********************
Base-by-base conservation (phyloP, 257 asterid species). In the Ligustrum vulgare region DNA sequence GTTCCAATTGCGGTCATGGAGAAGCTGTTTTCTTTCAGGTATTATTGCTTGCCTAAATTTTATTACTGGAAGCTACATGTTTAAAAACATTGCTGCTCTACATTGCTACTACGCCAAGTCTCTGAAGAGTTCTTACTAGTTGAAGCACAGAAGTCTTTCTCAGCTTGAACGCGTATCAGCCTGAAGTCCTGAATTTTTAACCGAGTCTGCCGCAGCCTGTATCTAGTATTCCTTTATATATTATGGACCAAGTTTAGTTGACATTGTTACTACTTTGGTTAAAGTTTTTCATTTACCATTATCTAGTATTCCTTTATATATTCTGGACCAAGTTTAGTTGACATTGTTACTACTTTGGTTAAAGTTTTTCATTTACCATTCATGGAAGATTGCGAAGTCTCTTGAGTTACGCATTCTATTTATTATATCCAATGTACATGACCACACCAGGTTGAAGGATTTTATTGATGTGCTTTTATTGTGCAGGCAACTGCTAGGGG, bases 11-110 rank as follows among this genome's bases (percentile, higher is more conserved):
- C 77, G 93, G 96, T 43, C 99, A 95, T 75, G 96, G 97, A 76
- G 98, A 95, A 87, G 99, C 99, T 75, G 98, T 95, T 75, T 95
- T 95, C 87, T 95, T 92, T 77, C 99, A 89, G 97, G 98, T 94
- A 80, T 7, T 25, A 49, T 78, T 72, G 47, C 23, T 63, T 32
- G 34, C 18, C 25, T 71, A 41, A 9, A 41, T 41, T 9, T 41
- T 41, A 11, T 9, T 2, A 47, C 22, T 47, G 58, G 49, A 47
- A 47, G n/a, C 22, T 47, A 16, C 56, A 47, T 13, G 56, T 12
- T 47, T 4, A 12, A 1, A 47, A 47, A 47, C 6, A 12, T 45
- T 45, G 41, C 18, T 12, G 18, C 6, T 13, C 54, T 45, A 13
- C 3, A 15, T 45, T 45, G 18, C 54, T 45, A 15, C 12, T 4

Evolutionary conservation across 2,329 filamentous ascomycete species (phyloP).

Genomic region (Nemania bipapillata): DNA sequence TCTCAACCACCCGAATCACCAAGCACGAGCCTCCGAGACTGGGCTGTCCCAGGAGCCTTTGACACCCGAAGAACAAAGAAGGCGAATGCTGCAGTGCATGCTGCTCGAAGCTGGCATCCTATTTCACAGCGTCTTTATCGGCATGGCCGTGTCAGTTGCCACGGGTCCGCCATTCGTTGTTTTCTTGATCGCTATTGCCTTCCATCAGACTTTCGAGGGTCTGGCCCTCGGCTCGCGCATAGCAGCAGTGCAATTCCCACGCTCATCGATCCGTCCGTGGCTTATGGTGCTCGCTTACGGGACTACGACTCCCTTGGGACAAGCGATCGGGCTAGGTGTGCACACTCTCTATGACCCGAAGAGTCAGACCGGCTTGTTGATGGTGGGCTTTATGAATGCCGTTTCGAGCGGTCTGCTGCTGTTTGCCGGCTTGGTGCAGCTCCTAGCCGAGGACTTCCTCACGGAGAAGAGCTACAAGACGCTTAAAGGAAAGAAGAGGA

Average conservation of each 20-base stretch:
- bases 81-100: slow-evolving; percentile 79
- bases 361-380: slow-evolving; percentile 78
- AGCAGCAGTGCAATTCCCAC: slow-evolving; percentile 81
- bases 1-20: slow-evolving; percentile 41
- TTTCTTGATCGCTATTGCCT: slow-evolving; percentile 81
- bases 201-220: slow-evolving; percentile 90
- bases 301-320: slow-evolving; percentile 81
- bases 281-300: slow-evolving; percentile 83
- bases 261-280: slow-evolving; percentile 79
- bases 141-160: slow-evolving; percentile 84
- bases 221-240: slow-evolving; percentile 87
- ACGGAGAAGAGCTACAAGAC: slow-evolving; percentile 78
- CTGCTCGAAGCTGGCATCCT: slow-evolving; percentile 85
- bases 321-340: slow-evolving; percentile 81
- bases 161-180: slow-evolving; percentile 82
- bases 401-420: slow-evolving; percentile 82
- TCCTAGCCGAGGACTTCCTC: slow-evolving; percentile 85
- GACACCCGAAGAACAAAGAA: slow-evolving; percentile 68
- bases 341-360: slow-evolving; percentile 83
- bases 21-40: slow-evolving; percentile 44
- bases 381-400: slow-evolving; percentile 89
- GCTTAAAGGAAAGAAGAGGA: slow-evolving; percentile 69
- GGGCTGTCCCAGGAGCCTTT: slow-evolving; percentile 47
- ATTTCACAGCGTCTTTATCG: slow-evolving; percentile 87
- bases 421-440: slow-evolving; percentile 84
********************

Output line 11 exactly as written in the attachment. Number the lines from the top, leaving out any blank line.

- C 3, A 15, T 45, T 45, G 18, C 54, T 45, A 15, C 12, T 4